A cursory internet search should prove sufficient to reveal masses of websites, offering to boost anyone’s social media, or Internet presence for a flat fee, ranging from a few pounds to many hundreds.

British-based MoveSocial.co.uk offers packages of Facebook likes starting at 500 for £9.99 rising all the way to 100,000 for £749.99.

Its website reassures the customer, the likes are real and “gained using their in-house network and system”.

One Dhaka-based website claims to provide a ‘crowd-sourcing’ platform to help customers ‘improve their social media presence’.

The Website states: “Do you need Facebook fans, likes, followers, event joiners or sharers? We made it as simple as mouse-clicking. Whenever and wherever you need massive workforce to complete petty tasks, call and get it done like magic!”

Experts have said the trade is thriving.

Richard Baxter, chief executive officer of SEOGadget.com, said: “Unfortunately, we suspect it’s a huge business.”

One study estimated that sales of fake Twitter followers could reach £220m, while the financial benefits of selling bogus Facebook likes may be in excess of £120m.

Certain agencies can even cater for a particular taste, like buying likes and followers specifically made up of American girls, aged from 17 to 20-years-old, positively gushing with fake praise and leaving positive comments about a certain product or service.

So it appears that almost anything is achievable online, for a price.

Putting the generation of business aspect aside, there are other reasons why people and organisations may use this method.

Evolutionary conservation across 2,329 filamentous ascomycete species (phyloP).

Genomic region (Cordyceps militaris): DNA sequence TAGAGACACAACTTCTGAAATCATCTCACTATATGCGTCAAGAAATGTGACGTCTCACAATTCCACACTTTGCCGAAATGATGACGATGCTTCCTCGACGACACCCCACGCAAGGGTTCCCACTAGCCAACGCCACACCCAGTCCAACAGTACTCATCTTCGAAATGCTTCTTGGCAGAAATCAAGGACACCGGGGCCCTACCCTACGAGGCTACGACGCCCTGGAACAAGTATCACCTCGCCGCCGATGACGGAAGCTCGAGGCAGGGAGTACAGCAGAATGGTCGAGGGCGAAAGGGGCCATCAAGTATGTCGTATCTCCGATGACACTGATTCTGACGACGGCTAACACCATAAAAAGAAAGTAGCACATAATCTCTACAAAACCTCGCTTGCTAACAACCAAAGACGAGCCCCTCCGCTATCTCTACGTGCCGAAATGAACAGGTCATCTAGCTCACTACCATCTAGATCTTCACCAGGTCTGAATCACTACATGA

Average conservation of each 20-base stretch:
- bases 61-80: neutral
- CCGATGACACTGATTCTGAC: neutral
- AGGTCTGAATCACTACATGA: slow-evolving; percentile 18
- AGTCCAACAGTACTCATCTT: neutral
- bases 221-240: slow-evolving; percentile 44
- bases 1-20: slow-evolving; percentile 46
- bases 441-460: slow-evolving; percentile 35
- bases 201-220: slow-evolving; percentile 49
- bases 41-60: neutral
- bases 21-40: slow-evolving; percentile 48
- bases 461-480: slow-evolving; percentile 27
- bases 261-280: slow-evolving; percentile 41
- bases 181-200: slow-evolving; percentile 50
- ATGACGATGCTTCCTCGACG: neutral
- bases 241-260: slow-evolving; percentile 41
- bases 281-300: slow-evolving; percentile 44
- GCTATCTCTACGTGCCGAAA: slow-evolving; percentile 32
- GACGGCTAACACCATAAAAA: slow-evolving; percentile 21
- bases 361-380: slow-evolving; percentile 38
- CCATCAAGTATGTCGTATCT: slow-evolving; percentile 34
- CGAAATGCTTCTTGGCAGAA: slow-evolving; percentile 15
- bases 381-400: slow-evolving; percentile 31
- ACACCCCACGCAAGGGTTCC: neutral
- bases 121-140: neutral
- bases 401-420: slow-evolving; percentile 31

Some charities for instance, who need to boost their credibility and appear to be the most deserving of the public’s hard-earned cash, can purchase likes and positive comments, thanking them profusely for their ‘professional and essential’ service.

But, there is a flip side.

There always is.

There are an increasing number of ‘organisations’ and indeed people, setting themselves up as counsellors and advocates of victims of physical and sexual abuse, who are both unqualified and are probably operating under false pretences.

Many survivors of historic child abuse, to use only one example, are turning to the Internet in order to give themselves a voice after many years of being either afraid or prevented from speaking out.

Many of these survivors naturally gravitate towards other survivors and advocates, especially those who have many ‘followers’ and a commanding Internet presence that appears on the surface to be, both genuine and comes highly recommended.

After all, their profiles speak for themselves, with glowing testimonials among the comments from hundreds of survivors, they appear to have helped.